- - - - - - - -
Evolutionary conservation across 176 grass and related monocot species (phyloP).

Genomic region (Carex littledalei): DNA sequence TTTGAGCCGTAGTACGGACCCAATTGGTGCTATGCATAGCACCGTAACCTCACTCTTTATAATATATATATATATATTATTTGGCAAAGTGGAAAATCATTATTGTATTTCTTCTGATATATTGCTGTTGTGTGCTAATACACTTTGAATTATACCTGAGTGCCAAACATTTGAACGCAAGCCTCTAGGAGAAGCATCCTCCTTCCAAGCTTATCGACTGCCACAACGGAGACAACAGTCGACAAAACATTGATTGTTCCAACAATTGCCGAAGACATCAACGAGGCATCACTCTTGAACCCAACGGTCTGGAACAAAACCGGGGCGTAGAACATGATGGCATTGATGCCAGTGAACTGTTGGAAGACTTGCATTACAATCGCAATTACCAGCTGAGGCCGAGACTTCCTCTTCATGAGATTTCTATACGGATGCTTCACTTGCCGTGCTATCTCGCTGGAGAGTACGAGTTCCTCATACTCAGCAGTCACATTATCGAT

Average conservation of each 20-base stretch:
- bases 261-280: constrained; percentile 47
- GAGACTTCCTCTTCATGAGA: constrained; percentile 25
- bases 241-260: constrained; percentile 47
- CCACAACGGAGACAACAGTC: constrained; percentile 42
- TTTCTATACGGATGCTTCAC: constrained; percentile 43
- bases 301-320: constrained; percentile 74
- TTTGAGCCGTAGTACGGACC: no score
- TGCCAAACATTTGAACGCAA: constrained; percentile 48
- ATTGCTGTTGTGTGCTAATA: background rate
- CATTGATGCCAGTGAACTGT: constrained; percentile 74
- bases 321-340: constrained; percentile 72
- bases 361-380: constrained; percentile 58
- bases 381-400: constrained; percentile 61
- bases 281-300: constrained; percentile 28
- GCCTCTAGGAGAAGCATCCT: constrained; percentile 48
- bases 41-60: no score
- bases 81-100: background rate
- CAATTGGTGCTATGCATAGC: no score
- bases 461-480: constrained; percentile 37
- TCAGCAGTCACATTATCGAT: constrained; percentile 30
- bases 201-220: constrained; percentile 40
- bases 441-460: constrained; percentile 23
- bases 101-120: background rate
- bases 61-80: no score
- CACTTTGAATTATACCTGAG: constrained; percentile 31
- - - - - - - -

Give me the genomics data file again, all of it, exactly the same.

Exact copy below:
Evolutionary conservation across 176 grass and related monocot species (phyloP).

Genomic region (Carex littledalei): DNA sequence TTTGAGCCGTAGTACGGACCCAATTGGTGCTATGCATAGCACCGTAACCTCACTCTTTATAATATATATATATATATTATTTGGCAAAGTGGAAAATCATTATTGTATTTCTTCTGATATATTGCTGTTGTGTGCTAATACACTTTGAATTATACCTGAGTGCCAAACATTTGAACGCAAGCCTCTAGGAGAAGCATCCTCCTTCCAAGCTTATCGACTGCCACAACGGAGACAACAGTCGACAAAACATTGATTGTTCCAACAATTGCCGAAGACATCAACGAGGCATCACTCTTGAACCCAACGGTCTGGAACAAAACCGGGGCGTAGAACATGATGGCATTGATGCCAGTGAACTGTTGGAAGACTTGCATTACAATCGCAATTACCAGCTGAGGCCGAGACTTCCTCTTCATGAGATTTCTATACGGATGCTTCACTTGCCGTGCTATCTCGCTGGAGAGTACGAGTTCCTCATACTCAGCAGTCACATTATCGAT

Average conservation of each 20-base stretch:
- bases 261-280: constrained; percentile 47
- GAGACTTCCTCTTCATGAGA: constrained; percentile 25
- bases 241-260: constrained; percentile 47
- CCACAACGGAGACAACAGTC: constrained; percentile 42
- TTTCTATACGGATGCTTCAC: constrained; percentile 43
- bases 301-320: constrained; percentile 74
- TTTGAGCCGTAGTACGGACC: no score
- TGCCAAACATTTGAACGCAA: constrained; percentile 48
- ATTGCTGTTGTGTGCTAATA: background rate
- CATTGATGCCAGTGAACTGT: constrained; percentile 74
- bases 321-340: constrained; percentile 72
- bases 361-380: constrained; percentile 58
- bases 381-400: constrained; percentile 61
- bases 281-300: constrained; percentile 28
- GCCTCTAGGAGAAGCATCCT: constrained; percentile 48
- bases 41-60: no score
- bases 81-100: background rate
- CAATTGGTGCTATGCATAGC: no score
- bases 461-480: constrained; percentile 37
- TCAGCAGTCACATTATCGAT: constrained; percentile 30
- bases 201-220: constrained; percentile 40
- bases 441-460: constrained; percentile 23
- bases 101-120: background rate
- bases 61-80: no score
- CACTTTGAATTATACCTGAG: constrained; percentile 31